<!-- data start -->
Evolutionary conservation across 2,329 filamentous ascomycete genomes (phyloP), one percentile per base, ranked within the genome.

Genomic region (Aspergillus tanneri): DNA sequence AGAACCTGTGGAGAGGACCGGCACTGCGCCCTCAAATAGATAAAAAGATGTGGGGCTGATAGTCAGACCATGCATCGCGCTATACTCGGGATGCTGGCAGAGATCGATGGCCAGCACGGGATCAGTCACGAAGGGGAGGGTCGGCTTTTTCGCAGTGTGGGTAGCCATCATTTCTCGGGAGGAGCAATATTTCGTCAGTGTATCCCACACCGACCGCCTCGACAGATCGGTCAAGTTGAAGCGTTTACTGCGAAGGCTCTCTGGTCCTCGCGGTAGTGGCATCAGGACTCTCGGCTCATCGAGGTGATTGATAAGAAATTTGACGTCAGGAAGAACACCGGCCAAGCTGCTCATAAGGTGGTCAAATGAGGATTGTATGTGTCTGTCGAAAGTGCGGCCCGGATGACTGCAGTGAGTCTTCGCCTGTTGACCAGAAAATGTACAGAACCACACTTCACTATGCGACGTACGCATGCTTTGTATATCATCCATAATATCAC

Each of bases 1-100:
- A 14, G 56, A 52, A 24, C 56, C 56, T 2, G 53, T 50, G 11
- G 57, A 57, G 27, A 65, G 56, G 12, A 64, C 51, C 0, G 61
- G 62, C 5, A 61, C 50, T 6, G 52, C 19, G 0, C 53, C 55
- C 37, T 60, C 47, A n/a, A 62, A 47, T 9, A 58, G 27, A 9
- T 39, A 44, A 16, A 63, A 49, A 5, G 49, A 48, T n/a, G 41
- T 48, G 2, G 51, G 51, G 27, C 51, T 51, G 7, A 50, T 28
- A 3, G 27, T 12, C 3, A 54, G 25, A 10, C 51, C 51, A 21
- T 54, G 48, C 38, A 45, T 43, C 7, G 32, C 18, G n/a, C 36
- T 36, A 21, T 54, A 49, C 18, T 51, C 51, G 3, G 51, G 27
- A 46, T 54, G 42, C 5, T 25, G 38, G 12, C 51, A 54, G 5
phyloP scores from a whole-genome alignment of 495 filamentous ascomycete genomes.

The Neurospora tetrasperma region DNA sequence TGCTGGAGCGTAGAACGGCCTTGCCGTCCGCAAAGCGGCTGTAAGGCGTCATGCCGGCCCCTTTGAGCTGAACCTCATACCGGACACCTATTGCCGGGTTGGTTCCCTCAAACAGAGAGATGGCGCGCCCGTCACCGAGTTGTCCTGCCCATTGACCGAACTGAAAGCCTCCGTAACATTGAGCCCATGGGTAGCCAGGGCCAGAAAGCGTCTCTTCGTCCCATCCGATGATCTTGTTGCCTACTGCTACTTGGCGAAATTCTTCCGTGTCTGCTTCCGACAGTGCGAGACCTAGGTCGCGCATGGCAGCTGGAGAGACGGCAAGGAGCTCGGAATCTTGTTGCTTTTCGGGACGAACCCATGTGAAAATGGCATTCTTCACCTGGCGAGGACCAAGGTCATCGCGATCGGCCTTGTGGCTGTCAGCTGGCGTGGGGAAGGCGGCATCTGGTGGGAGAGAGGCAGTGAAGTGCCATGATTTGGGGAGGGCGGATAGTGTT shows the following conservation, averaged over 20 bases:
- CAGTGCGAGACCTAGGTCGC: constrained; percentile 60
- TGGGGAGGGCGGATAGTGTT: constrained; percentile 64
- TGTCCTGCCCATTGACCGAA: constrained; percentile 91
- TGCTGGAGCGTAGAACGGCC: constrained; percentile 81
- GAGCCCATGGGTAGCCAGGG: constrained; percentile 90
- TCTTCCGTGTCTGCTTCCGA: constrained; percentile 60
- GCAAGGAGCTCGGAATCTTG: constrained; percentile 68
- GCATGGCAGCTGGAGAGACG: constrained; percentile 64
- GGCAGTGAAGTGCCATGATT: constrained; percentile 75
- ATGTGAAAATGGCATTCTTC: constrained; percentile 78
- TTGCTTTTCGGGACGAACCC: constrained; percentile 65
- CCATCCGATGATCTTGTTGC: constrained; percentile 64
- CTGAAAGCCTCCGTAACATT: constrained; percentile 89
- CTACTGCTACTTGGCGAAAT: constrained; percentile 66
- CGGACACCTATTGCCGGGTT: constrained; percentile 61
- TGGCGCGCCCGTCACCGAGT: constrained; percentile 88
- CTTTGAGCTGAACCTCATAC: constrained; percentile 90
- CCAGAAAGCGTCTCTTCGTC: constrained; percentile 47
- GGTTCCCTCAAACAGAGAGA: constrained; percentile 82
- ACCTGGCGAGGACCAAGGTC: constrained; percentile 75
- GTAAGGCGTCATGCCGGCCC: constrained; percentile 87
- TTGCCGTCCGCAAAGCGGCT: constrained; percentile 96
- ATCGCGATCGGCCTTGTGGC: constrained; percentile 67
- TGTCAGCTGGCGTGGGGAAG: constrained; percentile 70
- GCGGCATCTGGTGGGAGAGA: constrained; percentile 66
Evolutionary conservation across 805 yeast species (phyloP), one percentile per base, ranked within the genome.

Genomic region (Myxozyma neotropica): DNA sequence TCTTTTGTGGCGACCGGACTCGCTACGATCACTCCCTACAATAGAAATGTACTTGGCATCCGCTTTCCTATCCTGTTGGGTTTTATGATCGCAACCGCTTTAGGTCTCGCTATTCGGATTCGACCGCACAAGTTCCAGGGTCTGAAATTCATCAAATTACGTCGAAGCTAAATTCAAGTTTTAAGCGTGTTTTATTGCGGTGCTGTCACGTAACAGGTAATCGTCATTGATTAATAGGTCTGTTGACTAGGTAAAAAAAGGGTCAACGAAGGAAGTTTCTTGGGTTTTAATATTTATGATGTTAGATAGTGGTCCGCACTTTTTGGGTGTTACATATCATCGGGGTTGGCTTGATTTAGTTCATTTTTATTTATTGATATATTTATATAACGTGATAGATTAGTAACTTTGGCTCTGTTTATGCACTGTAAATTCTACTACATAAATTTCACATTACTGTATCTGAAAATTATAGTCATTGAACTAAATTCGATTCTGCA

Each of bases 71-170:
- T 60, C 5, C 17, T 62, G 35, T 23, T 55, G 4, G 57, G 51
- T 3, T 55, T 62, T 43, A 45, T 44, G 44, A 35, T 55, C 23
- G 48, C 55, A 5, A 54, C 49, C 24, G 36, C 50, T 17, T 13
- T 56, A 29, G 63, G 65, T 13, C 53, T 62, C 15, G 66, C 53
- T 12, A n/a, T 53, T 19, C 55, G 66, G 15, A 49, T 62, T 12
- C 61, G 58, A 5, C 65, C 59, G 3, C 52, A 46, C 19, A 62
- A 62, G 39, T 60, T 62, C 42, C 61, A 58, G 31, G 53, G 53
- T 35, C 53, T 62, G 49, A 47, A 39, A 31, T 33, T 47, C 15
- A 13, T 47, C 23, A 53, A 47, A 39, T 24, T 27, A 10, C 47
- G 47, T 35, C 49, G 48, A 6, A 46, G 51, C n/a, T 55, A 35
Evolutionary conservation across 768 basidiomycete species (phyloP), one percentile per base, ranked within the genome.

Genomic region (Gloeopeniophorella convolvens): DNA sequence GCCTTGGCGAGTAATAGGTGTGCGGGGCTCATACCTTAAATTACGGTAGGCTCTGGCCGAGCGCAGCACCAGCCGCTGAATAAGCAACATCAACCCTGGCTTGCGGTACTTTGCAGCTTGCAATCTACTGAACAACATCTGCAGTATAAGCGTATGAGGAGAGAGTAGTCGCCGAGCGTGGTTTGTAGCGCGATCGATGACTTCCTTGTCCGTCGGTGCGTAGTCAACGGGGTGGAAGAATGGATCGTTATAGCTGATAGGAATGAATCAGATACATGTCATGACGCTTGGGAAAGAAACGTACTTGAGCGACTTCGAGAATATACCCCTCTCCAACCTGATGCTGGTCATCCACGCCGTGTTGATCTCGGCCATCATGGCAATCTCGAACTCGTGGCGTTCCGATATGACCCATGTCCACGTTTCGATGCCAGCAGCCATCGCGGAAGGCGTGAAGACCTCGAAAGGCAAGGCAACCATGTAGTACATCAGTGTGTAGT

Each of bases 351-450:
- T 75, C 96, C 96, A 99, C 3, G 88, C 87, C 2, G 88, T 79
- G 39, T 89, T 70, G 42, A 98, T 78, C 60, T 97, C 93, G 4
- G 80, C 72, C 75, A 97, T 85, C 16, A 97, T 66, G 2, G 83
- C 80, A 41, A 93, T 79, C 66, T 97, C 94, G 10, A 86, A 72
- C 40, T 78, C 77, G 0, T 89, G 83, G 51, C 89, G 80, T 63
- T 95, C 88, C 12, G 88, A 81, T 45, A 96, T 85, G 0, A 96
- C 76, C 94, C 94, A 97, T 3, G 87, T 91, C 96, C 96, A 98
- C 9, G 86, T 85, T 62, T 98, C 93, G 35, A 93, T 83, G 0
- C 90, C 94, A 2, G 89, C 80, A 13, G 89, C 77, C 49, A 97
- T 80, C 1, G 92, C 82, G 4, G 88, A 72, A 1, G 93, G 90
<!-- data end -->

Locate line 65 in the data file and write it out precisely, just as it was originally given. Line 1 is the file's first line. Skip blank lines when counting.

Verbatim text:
- C 90, C 94, A 2, G 89, C 80, A 13, G 89, C 77, C 49, A 97